This article originally appeared in the May 2019 issue of Pipeline & Gas Journal. Since publication, there’s been an important judicial update; additional information immediately follows the article reprint.062719-Gas-and-Pipeline-Journal-article-reprint_Rich-Scott-3
Note: This addendum provides further detail of events and decisions occurring since the original article was published.
The State of New Jersey appealed the New Jersey District Court’s decision to the U.S. Court of Appeals for the Third Circuit. The Third Circuit has now ruled on this issue and held that the Natural Gas Act did not abrogate New Jersey’s sovereign immunity and that PennEast cannot condemn property in which the state holds an interest without the state’s consent. In its decision, the Third Circuit held that “Congress cannot abrogate state sovereign immunity under the Commerce Clause, and because Congress enacted the NGA pursuant to that Clause, the statute cannot be a valid congressional abrogation of sovereign immunity.” In re PennEast, 2019 WL 4265190 at *5 (3d. Cir. 2019), citing Seminole Tribe of Fla. v. Florida, 517 U.S. 44, 59, 72-73 (1996).
Having found that Congress cannot abrogate a state’s sovereign immunity through the Natural Gas Act, the court needed to address PennEast’s argument that Congress can delegate the federal government’s authority to overrule a state’s sovereign immunity. On this point, the Third Circuit pointed to Sabine’s holding that there is a distinction between the federal government’s right to condemn and its exemption from sovereign immunity, and that “a private party does not become the sovereign such that it enjoys all the rights held by the United States by virtue of Congress’s delegation of eminent domain powers.” In re PennEast, 2019 WL 4265190 at *7, quoting Sabine 327 F.R.D. at 141.
The Third Circuit also looked at the U.S. Supreme Court’s decision in Blatchford v. Native Village of Noatak, 501 U.S. 775 (1991), in which the justices questioned whether the United States could delegate its exemption from state sovereign immunity. While noting the Supreme court’s doubt about whether Congress could delegate its exemption to sovereign immunity, the court held that even if Congress could delegate its exemption, Congress did not do so under the Natural Gas Act. The court reasoned that since congressional intent to abrogate a state’s sovereign immunity must be “‘unmistakably clear’ … one would think some similar clarity would be in order.” In re PennEast, 2019 WL 4265190 at *10, quoting Blatchford, 501 U.S. at 786. The court ultimately concluded that the Natural Gas Act is silent as to the delegation issue and delegation cannot be implied by the language of the statute. In re PennEast, 2019 WL 4265190 at *10.
Importantly, while the court makes clear it is addressing “Eleventh Amendment immunity,” which refers to immunity from suit in federal court (see In re PennEast at p. 13, n. 8), the court’s reasoning would apply to condemnations brought by pipeline companies in state courts. The Supreme Court’s decision in Alden v. Maine expanded the court’s sovereign immunity doctrine and its holding in Seminole Tribe to hold that Congress could not, pursuant to the Commerce Clause, abrogate a state’s sovereign immunity from suit in a state’s own courts. The court in Alden reasoned that “a congressional power to authorize private suits against nonconsenting States in their own courts would be even more offensive to state sovereignty than a power to authorize the suits in a federal forum.” Alden, 527 U.S. at 749. Taken together, Seminole Tribe and Alden stand for the proposition that Congress cannot abrogate a state’s sovereign immunity in federal or state court pursuant to its Commerce Clause powers.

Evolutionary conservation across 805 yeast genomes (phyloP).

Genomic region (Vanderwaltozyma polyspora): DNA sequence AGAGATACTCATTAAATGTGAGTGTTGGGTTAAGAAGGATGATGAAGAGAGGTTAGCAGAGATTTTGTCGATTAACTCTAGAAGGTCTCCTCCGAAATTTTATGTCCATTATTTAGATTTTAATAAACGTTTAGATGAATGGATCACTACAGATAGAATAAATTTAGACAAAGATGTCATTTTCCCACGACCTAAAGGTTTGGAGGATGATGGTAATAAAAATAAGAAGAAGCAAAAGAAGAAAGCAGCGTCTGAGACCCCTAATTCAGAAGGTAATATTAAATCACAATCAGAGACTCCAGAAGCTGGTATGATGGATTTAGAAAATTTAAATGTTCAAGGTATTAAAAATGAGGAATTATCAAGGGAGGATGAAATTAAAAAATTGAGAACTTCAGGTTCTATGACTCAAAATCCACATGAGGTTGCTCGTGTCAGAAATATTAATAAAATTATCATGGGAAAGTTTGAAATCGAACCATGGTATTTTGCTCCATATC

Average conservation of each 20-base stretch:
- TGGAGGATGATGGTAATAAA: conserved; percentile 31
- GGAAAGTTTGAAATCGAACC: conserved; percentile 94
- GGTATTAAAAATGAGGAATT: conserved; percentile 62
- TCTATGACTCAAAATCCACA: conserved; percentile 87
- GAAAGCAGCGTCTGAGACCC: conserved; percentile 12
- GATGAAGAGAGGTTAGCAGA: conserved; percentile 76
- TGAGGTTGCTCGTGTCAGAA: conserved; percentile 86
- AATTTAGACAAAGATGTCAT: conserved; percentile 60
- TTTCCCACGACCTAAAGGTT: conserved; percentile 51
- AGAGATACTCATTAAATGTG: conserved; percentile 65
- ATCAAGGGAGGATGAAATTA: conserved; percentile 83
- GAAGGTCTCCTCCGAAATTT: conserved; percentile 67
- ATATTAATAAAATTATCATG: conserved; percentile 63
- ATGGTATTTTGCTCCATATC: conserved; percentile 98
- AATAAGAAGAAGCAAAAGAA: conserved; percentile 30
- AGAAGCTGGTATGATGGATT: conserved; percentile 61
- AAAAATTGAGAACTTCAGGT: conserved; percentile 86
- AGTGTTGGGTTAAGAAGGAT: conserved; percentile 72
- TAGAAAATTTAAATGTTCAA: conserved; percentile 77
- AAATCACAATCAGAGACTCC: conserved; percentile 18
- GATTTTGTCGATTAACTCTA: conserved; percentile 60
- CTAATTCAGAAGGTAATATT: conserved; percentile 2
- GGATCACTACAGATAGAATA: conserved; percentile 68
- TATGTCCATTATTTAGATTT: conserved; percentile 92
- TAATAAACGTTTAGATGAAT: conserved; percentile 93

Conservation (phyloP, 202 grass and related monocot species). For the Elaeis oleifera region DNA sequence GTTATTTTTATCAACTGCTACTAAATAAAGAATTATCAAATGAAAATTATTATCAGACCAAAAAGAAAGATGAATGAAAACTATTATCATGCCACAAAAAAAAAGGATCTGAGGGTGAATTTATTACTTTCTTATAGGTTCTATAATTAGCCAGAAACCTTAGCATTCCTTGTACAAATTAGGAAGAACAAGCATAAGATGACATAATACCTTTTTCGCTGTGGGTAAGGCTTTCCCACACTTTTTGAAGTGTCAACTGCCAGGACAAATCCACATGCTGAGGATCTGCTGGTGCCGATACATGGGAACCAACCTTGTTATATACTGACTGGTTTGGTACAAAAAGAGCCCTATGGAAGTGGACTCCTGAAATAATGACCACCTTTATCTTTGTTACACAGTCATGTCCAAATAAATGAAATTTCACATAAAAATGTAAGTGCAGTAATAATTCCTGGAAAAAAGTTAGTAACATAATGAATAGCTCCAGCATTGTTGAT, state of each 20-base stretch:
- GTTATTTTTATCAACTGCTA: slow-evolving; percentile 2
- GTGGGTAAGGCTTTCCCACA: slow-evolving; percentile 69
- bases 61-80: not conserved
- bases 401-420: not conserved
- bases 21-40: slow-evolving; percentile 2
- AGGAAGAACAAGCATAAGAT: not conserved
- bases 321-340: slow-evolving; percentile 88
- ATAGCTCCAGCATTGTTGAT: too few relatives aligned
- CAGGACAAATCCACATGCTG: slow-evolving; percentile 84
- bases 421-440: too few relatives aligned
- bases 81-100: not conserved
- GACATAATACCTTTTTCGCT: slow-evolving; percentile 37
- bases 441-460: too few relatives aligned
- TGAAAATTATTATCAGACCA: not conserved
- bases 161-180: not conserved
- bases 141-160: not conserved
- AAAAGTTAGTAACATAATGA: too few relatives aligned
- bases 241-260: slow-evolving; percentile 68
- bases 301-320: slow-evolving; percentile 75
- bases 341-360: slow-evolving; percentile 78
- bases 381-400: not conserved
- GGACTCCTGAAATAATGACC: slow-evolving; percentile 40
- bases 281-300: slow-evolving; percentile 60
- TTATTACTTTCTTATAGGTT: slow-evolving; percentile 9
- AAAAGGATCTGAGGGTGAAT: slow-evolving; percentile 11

The issue, as the Third Circuit stated, is the “indignity of subjecting a State to the coercive process of judicial tribunals at the instance of private parties.” In re PennEast, at p. 24, quoting Puerto Rico Aqueduct & Sewer Auth. v. Metcalf & Eddy, Inc., 506 U.S. 139, 146 (1993). This “indignity” is present whether the state is being hauled into federal or state court. Furthermore, since the court held that Congress did not delegate the federal government’s exemption from sovereign immunity, there is no legal authority for an interstate pipeline company to condemn state property without the state’s consent. Accordingly, the Third Circuit’s reasoning would apply to pipeline companies condemning in state court as well.
The Third Circuit, understanding the predicament pipeline companies will now be in, proposed a potential solution to the problem. The court noted that the federal government could, with the appropriate statutory authorization, condemn the property in which the state holds an interest and then transfer the necessary easements to the pipeline company.
The Third Circuit’s decision is significant for the pipeline industry throughout the country. This is especially true in New Jersey, where, inevitably, the alignment of any given project may cross properties in which the State of New Jersey holds a property interest. Unless Congress acts, pipeline companies will be faced with practical difficulties when crossing properties with a state interest.
Our firm has successfully worked with the state to address its concerns when impacts cannot be avoided while obtaining the property rights needed to build a project. We have been helping our clients cross state lands since the 1950s and have the strategies and experience to get linear projects built in one of the most-regulated states in the country. If you have questions about how to get your project through state lands, give us a call.